On a Monday afternoon, we ventured downtown to have lunch at The Diner. This is another one of our favourite restaurants in Qingdao, they make really great burgers and salads. It is hard to try anything new here since we know the few things that we love. Justin did however, on this family date, decide to have the meatballs and rice. I went for one of my all-time favourites, the Pecan-Encrusted Chicken Salad or The Diner Salad (I can’t remember which one, and it doesn’t matter, they are both wonderful!
Eli’s latest thing is to put on of his feet onto the table while we eats, and he doesn’t care where we are eating. At home, or in a restaurant, he gets one foot onto the table and continues eating like nothing is wrong. We can do nothing but laugh. If we removed his foot, he puts it back again. Sometimes he tries to shove bits of food between his toes. We ahem no idea where this phase is going – but it sure is entertaining!
Daddy takes a bite of that sweet foot that made it up onto the table…
Yum yum… Elijah loves anything containing ground beef, so he loved Justin’s meatballs. Justin’s food was part of a lunch special, so he also got a slice of blueberry cheesecake as a dessert.
After lunch we went to “Book City”, which is a massive book store selling mainly Chinese (and a few English) books and textbooks, games, office supplies and more. We had bought a few textbooks but there weren’t any of the listening CDs inside them when we got home. We had the receipt and one copy of each of the books, but the information desk people were literally screaming at us in Chinese. Apparently we could have bought these books anywhere (the receipt said Book City), and they were angry with our ridiculous request. We explained that there should be a stamp on our receipt saying that we had collected our CDs, but since that stamp was lacking, we had OBVIOUSLY not picked up our CDs (since we were unaware of this, and the person checking us out did not inform us of this). The two women helping us were shouting at each other, and also at us. They were very confused and upset because we were not taking no for an answer, and what we were requesting was out of the realms of what they normally have to do. This often happens in China. It is hard for people to think out of the box. Even if we try to explain a logical solution, they simply can’t comprehend that things can be done different and still work out correctly.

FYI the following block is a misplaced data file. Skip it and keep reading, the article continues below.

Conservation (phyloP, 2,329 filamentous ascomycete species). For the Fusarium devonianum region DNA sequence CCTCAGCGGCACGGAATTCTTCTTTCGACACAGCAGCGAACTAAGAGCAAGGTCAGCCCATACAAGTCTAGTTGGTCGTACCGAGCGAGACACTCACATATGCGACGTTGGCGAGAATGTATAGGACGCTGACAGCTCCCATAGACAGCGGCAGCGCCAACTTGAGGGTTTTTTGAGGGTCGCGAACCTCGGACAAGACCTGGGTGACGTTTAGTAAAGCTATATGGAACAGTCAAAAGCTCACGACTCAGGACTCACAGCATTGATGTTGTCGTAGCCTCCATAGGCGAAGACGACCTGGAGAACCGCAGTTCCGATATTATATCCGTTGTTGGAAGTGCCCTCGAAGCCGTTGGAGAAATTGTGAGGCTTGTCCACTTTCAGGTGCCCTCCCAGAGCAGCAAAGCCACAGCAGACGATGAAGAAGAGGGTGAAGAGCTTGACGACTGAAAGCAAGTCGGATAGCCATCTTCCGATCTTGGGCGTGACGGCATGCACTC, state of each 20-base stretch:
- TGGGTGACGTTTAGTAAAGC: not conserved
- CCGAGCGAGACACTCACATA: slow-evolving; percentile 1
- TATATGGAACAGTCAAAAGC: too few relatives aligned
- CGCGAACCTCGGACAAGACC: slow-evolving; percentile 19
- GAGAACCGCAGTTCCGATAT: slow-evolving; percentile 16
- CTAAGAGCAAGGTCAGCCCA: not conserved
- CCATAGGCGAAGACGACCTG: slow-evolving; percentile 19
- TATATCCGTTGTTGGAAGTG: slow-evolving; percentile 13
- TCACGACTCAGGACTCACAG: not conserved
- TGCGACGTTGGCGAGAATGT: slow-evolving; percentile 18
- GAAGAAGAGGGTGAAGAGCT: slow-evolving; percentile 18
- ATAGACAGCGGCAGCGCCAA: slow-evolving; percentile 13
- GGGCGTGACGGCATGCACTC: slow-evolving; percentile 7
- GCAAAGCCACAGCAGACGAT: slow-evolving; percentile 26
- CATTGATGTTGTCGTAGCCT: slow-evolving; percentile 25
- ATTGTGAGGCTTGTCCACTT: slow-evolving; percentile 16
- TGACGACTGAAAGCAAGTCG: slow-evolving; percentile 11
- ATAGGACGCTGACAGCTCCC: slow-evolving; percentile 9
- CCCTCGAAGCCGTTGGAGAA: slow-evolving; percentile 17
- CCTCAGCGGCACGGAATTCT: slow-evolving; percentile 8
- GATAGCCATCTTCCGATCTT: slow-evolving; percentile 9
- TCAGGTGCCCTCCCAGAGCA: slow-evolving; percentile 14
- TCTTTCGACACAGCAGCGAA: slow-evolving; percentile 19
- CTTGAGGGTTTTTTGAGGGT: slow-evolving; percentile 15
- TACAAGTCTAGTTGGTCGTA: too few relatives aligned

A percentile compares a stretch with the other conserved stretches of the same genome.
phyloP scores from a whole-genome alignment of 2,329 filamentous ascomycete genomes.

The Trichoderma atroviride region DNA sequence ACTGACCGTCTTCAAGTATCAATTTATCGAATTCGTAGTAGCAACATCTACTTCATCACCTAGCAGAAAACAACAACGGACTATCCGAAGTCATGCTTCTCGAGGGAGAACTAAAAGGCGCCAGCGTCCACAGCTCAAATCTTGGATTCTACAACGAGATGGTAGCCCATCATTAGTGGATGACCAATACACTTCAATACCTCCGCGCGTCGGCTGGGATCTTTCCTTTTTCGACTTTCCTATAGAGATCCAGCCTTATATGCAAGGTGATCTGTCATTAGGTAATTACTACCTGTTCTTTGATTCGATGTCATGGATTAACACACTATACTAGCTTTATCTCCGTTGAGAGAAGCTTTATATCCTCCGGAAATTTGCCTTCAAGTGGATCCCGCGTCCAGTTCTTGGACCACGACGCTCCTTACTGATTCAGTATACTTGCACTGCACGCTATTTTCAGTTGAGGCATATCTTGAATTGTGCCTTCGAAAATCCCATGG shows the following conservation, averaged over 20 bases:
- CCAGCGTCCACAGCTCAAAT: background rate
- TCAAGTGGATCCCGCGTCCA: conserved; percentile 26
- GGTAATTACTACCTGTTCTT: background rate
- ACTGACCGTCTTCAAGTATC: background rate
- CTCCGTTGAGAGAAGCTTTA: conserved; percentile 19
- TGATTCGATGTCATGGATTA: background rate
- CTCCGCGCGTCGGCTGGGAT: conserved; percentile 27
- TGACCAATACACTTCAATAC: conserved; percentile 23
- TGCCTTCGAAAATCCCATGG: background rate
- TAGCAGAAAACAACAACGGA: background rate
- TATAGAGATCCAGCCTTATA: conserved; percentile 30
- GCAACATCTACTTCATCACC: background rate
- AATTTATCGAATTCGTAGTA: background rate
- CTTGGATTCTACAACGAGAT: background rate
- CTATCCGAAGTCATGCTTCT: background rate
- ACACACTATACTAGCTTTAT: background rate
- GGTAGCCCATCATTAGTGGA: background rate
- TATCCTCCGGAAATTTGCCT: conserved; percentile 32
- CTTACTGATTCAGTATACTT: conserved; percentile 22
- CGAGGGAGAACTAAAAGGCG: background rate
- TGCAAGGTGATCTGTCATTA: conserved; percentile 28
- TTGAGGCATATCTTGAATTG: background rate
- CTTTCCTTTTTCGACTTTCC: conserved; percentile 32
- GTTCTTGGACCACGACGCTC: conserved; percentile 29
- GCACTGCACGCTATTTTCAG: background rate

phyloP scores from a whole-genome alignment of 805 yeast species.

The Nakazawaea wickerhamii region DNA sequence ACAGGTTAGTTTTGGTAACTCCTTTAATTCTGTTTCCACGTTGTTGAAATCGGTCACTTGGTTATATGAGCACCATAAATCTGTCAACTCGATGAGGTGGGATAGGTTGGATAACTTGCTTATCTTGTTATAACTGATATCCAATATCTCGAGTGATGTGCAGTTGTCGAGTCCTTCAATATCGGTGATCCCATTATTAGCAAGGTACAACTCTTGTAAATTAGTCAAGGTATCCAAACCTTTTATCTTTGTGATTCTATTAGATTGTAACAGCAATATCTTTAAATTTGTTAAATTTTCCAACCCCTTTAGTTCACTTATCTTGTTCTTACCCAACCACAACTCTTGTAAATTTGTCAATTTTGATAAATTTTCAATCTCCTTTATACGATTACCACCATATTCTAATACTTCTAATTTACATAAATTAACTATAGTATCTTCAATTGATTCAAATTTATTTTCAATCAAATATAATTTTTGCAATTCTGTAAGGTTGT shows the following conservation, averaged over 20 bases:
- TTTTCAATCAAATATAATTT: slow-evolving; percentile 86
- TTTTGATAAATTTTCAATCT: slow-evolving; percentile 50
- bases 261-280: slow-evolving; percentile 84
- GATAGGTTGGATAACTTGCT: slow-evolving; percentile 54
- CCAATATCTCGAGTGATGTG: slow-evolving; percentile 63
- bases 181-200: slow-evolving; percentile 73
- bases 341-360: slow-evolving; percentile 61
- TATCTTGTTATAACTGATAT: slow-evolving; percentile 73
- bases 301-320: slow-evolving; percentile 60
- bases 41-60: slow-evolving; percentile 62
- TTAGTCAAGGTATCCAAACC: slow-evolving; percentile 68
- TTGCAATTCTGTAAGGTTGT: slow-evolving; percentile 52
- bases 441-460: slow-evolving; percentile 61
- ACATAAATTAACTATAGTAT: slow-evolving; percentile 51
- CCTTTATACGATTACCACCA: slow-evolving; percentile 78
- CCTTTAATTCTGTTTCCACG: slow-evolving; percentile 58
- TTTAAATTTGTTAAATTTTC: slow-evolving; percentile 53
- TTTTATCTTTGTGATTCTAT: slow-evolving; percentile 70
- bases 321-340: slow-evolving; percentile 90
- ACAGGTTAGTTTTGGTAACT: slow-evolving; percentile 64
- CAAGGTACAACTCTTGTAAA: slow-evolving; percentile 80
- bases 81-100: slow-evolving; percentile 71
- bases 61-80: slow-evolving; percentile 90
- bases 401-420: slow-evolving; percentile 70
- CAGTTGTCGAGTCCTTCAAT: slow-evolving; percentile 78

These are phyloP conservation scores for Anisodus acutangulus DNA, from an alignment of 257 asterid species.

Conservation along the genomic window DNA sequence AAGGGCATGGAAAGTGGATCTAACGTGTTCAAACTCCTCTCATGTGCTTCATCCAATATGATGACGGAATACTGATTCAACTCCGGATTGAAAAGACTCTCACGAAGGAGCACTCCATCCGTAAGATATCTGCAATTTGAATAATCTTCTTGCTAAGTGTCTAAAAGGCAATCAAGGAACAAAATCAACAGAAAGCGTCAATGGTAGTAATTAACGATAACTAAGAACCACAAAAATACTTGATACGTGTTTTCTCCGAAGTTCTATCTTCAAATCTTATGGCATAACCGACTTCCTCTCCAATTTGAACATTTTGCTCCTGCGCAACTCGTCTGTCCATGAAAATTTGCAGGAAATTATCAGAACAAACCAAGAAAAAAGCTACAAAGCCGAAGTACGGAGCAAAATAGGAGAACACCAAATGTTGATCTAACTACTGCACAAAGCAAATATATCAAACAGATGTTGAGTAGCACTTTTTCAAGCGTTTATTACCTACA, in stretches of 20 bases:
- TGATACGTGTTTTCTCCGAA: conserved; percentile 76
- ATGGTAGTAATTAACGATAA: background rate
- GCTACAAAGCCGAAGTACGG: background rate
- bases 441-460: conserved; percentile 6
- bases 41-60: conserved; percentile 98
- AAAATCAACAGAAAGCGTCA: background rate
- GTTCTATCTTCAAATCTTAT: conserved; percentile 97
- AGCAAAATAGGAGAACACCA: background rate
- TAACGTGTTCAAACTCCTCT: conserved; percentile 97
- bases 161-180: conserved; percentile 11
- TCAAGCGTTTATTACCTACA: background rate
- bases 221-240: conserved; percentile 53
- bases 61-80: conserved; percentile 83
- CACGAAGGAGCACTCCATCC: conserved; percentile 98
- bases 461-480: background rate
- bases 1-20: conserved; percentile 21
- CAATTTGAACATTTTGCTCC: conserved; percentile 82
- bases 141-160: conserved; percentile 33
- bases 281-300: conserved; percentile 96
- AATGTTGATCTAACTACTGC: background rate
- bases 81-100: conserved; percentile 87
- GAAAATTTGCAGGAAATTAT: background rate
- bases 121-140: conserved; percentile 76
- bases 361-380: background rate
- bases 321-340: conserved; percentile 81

We finally got our CDs and had to walk away laughing.
Life in China. Ever-challenging!